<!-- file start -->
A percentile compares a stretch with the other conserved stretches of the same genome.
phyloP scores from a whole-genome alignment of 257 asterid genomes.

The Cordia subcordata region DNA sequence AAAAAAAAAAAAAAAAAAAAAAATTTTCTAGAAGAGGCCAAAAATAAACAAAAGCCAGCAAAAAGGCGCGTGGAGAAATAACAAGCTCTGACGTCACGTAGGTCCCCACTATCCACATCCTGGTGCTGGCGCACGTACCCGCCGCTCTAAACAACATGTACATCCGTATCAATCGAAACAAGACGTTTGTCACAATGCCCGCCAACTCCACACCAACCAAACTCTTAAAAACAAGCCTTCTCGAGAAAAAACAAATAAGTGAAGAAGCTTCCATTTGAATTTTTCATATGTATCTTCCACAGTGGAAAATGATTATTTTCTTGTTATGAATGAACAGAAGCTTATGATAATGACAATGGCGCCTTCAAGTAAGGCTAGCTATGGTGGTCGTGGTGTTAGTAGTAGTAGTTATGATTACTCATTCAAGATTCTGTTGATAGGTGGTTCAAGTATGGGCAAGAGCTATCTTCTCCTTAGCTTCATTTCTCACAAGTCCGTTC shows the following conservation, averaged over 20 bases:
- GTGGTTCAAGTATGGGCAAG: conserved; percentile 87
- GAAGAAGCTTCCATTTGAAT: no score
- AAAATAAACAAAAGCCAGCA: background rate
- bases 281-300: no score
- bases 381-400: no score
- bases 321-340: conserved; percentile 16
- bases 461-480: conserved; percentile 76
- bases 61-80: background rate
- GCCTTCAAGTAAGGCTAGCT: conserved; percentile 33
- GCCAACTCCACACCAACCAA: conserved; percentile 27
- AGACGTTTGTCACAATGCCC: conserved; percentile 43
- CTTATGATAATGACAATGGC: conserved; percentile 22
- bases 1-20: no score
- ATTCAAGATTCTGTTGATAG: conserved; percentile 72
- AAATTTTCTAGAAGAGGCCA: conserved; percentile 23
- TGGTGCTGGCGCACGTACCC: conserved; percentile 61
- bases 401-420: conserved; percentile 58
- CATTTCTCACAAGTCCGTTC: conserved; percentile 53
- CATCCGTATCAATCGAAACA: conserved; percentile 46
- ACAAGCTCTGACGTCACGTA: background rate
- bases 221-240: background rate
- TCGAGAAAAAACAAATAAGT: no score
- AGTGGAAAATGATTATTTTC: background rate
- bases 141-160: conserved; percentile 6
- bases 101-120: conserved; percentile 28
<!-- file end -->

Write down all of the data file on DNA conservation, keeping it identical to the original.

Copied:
A percentile compares a stretch with the other conserved stretches of the same genome.
phyloP scores from a whole-genome alignment of 257 asterid genomes.

The Cordia subcordata region DNA sequence AAAAAAAAAAAAAAAAAAAAAAATTTTCTAGAAGAGGCCAAAAATAAACAAAAGCCAGCAAAAAGGCGCGTGGAGAAATAACAAGCTCTGACGTCACGTAGGTCCCCACTATCCACATCCTGGTGCTGGCGCACGTACCCGCCGCTCTAAACAACATGTACATCCGTATCAATCGAAACAAGACGTTTGTCACAATGCCCGCCAACTCCACACCAACCAAACTCTTAAAAACAAGCCTTCTCGAGAAAAAACAAATAAGTGAAGAAGCTTCCATTTGAATTTTTCATATGTATCTTCCACAGTGGAAAATGATTATTTTCTTGTTATGAATGAACAGAAGCTTATGATAATGACAATGGCGCCTTCAAGTAAGGCTAGCTATGGTGGTCGTGGTGTTAGTAGTAGTAGTTATGATTACTCATTCAAGATTCTGTTGATAGGTGGTTCAAGTATGGGCAAGAGCTATCTTCTCCTTAGCTTCATTTCTCACAAGTCCGTTC shows the following conservation, averaged over 20 bases:
- GTGGTTCAAGTATGGGCAAG: conserved; percentile 87
- GAAGAAGCTTCCATTTGAAT: no score
- AAAATAAACAAAAGCCAGCA: background rate
- bases 281-300: no score
- bases 381-400: no score
- bases 321-340: conserved; percentile 16
- bases 461-480: conserved; percentile 76
- bases 61-80: background rate
- GCCTTCAAGTAAGGCTAGCT: conserved; percentile 33
- GCCAACTCCACACCAACCAA: conserved; percentile 27
- AGACGTTTGTCACAATGCCC: conserved; percentile 43
- CTTATGATAATGACAATGGC: conserved; percentile 22
- bases 1-20: no score
- ATTCAAGATTCTGTTGATAG: conserved; percentile 72
- AAATTTTCTAGAAGAGGCCA: conserved; percentile 23
- TGGTGCTGGCGCACGTACCC: conserved; percentile 61
- bases 401-420: conserved; percentile 58
- CATTTCTCACAAGTCCGTTC: conserved; percentile 53
- CATCCGTATCAATCGAAACA: conserved; percentile 46
- ACAAGCTCTGACGTCACGTA: background rate
- bases 221-240: background rate
- TCGAGAAAAAACAAATAAGT: no score
- AGTGGAAAATGATTATTTTC: background rate
- bases 141-160: conserved; percentile 6
- bases 101-120: conserved; percentile 28